I am confused by this. Is it Nvidia's decision for OSX to support a new card, or Apple's? In the past, Apple's high quality control has in part been a result of targeting only selected hardware. The more Mac hardware resembles PC hardware, the more manufacturers will be offering Mac-compatible products. Are they automatically welcome to do so, or can Apple say, "sorry, if you put that in your case it's no longer a Mac"?
      • Re:Mac Support (Score:5, Informative)

        by 99BottlesOfBeerInMyF (813746) on Wednesday September 06, 2006 @04:58PM (#16055639)

        I am confused by this. Is it Nvidia's decision for OSX to support a new card, or Apple's? In the past, Apple's high quality control has in part been a result of targeting only selected hardware.

        Umm, actually in the past video cards did not support Macs for two main reasons. First, they often used ADC, which pulled power for the monitor as well as the video feed and which required extra work to support the power requirements. This has not been the case in the last several revisions of all macs. Second, the macs use EFI or OpenFirmware instead of BIOS, meaning the video card needed to support all three types of firmware. Older Nvidia cards did not support OpenFirmware which Apple used on PPC macs. Now that Apple is using EFI, Nvidia has released a couple of cards that use the DVI connector now standard on macs and which has firmware for both BIOS and EFI in the same ROM. It marketed them as video card blah for Mac and PC. Presumably, this card is continuing that beneficial trend.

        The more Mac hardware resembles PC hardware, the more manufacturers will be offering Mac-compatible products. Are they automatically welcome to do so, or can Apple say, "sorry, if you put that in your case it's no longer a Mac"?

        Apple is pretty open about letting anyone plug anything they want into macs and as far as I know have never locked out anything in OS X, except motherboards. As far as I know, Apple has never refused to bundle the drivers for any devices pre-installed in OS X, but should they not want to do so, the user would simply have to install them from an included CD or download.

        I'm not sure where you got the idea that Apple was holding back video card manufacturers, but as far as I know, that has never been the case. ATI and Nvidia have both had Mac offerings for a long time, often with nothing more than a different ROM and clock speed, and at half again the price of the PC version.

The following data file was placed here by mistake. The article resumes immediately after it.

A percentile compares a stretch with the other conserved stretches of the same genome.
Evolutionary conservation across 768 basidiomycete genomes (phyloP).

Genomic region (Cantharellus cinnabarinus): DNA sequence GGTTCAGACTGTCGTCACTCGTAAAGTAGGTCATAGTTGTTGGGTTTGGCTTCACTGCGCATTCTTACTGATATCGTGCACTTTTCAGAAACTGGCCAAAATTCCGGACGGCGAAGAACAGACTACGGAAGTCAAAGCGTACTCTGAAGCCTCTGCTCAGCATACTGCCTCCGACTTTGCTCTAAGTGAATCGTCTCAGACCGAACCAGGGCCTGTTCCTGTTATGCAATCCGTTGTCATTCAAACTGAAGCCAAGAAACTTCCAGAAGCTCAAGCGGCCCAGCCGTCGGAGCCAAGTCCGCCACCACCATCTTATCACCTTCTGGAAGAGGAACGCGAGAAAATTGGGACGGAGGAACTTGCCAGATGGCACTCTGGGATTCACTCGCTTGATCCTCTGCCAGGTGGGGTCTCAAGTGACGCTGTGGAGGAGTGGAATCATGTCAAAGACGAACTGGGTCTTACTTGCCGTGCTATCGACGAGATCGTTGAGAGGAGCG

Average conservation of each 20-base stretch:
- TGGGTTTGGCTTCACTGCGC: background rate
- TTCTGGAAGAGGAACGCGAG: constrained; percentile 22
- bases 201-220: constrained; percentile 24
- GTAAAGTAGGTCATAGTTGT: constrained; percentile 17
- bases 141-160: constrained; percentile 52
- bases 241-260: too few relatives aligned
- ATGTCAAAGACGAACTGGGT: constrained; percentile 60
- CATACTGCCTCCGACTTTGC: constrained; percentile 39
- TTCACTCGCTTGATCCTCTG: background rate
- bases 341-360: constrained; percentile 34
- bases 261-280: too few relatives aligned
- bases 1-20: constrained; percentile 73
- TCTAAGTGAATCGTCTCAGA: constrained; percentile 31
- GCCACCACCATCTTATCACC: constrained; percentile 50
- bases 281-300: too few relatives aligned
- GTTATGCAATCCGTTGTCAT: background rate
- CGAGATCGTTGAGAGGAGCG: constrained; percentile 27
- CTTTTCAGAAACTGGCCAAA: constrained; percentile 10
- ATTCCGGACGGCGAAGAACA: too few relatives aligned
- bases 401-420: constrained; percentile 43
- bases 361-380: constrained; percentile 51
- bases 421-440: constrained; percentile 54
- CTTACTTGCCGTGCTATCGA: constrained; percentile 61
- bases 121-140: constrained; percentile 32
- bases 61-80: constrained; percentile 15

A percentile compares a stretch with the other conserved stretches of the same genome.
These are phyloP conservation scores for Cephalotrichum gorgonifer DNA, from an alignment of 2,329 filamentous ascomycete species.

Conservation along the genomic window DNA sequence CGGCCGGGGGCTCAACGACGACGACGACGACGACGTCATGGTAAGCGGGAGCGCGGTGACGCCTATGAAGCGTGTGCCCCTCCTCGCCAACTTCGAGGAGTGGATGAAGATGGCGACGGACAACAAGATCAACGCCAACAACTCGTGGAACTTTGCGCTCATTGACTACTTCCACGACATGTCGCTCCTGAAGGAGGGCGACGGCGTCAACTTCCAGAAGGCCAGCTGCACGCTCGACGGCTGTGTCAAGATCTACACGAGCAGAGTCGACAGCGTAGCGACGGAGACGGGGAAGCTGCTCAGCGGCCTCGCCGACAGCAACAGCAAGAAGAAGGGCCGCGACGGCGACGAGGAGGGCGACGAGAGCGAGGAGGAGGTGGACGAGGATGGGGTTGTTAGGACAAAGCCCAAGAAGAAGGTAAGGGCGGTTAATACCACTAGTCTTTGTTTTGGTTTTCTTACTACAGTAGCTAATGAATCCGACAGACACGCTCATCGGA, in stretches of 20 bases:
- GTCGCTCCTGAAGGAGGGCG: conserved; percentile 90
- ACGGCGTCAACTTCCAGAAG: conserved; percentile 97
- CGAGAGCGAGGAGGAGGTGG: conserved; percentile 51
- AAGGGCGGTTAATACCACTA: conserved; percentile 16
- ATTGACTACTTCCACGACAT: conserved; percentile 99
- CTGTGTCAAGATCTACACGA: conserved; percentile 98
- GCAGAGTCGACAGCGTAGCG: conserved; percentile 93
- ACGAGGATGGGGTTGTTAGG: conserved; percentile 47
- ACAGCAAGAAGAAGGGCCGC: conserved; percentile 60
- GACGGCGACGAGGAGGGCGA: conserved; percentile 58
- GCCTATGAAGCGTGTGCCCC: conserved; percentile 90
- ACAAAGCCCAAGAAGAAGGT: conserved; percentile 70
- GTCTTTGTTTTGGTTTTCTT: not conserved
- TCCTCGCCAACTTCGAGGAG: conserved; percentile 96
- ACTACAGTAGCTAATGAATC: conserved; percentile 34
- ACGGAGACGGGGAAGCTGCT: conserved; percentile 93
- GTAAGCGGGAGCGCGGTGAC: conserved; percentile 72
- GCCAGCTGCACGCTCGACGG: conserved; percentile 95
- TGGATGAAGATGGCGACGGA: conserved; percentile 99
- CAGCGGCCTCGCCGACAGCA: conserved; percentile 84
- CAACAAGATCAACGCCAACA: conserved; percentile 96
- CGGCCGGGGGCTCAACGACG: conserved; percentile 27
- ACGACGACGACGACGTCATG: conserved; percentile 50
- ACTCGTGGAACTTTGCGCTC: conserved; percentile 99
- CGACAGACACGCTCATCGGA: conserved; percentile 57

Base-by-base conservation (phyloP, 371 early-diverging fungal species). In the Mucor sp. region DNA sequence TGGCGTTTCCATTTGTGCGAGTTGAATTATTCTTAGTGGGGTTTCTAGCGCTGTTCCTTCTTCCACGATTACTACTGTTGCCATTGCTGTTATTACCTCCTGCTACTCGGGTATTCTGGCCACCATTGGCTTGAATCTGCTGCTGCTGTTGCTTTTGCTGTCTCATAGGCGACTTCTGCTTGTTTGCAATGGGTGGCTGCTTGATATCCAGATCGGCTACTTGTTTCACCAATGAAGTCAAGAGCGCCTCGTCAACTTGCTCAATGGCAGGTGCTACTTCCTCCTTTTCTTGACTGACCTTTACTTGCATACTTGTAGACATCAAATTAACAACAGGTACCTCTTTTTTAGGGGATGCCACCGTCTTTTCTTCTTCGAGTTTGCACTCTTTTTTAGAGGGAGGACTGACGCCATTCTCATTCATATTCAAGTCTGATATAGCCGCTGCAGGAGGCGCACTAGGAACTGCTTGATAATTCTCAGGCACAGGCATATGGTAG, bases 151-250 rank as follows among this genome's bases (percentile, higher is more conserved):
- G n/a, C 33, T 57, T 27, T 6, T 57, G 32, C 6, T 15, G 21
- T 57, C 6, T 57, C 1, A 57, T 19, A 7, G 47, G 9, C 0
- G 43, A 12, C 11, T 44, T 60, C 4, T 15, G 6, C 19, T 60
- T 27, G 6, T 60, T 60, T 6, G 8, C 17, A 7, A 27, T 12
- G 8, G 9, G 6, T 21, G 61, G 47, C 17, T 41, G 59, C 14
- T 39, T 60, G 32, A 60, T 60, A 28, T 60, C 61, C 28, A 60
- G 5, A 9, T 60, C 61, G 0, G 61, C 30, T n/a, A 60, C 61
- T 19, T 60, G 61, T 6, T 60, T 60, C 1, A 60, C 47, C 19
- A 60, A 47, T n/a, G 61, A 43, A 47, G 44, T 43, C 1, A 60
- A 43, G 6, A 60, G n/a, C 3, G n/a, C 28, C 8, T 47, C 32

• Second, the macs use EFI or OpenFirmware instead of BIOS, meaning the video card needed to support all three types of firmware.

          I thought it was a matter of endianness, and not an issue with the bios/firmware. PPCs are big endian while x86 chips are little endian. Now that Macs are running on little endian chips, nothing special needs to be done with the card other than writing a driver for the OS.
          • thought it was a matter of endianness, and not an issue with the bios/firmware. PPCs are big endian while x86 chips are little endian. Now that Macs are running on little endian chips, nothing special needs to be done with the card other than writing a driver for the OS.

            I think the driver is the only thing that cares about that in the first place. I know there were firmware flashes that you could use to make a PC card work in a PPC Mac, and my understanding is they just changed the ROM to deal with the

  • What about the only benchmark that matters: glxgears?
  • Reliability? (Score:5, Interesting)

    by ewhac (5844) on Wednesday September 06, 2006 @05:00PM (#16055661) Homepage Journal
    The 7900GT and 7900GTX were one of the most problematic graphics products NVidia ever released. There were hundreds of reports of cards that would display a garbage desktop, lock up or, most commonly, display "exploding triangles", all of which would seem to point to RAM data corruption somewhere. These failures even happened to people who were not overclocking their cards at all. The issue was so bad that one card vendor apparently shut down its customer comment fora to forestall any further reports of problems (I won't say who since I didn't independently confirm it).

    There has been tons of speculation on what the cause might be (excessive heat, bad batch of RAMs, signal integrity problems, bad/weak power supplies, too-close-to-the-edge memory timings), but no concrete explanations from anyone.

    I personally bumped into this. I built a brand new rig for myself about four months ago, and gave it an NVidia 7900GT made by eVGA. It wasn't long before stuttering graphics and exploding triangles showed up. Happily, eVGA were very committed to their product, and cross-shipped a replacement which, so far, has worked almost entirely without incident. It's my understanding that customers of competing board vendors have not been so lucky.

    So whenever I see a review of the latest NVidia product, I'm afraid my first question is no longer, "How fast is it?" but, "How reliable is it?" I think burn-in tests should become a standard part of a reviewer's benchmark suite.

    Schwab

    • by linuxpng (314861)
      xfx force
  • More Reviews (Score:5, Informative)

    by homer_ca (144738) on Wednesday September 06, 2006 @05:37PM (#16055900)
    Why is the submitter only pimping the HotHardware review? Here's more (in no particular order):

    HardOCP [hardocp.com]
    Guru3D [guru3d.com]
    Anandtech [anandtech.com]
    Bjorn3D [bjorn3d.com]
    PCPerspective [pcper.com]
    nV News [nvnews.net]
  • Review lacks scope (Score:5, Insightful)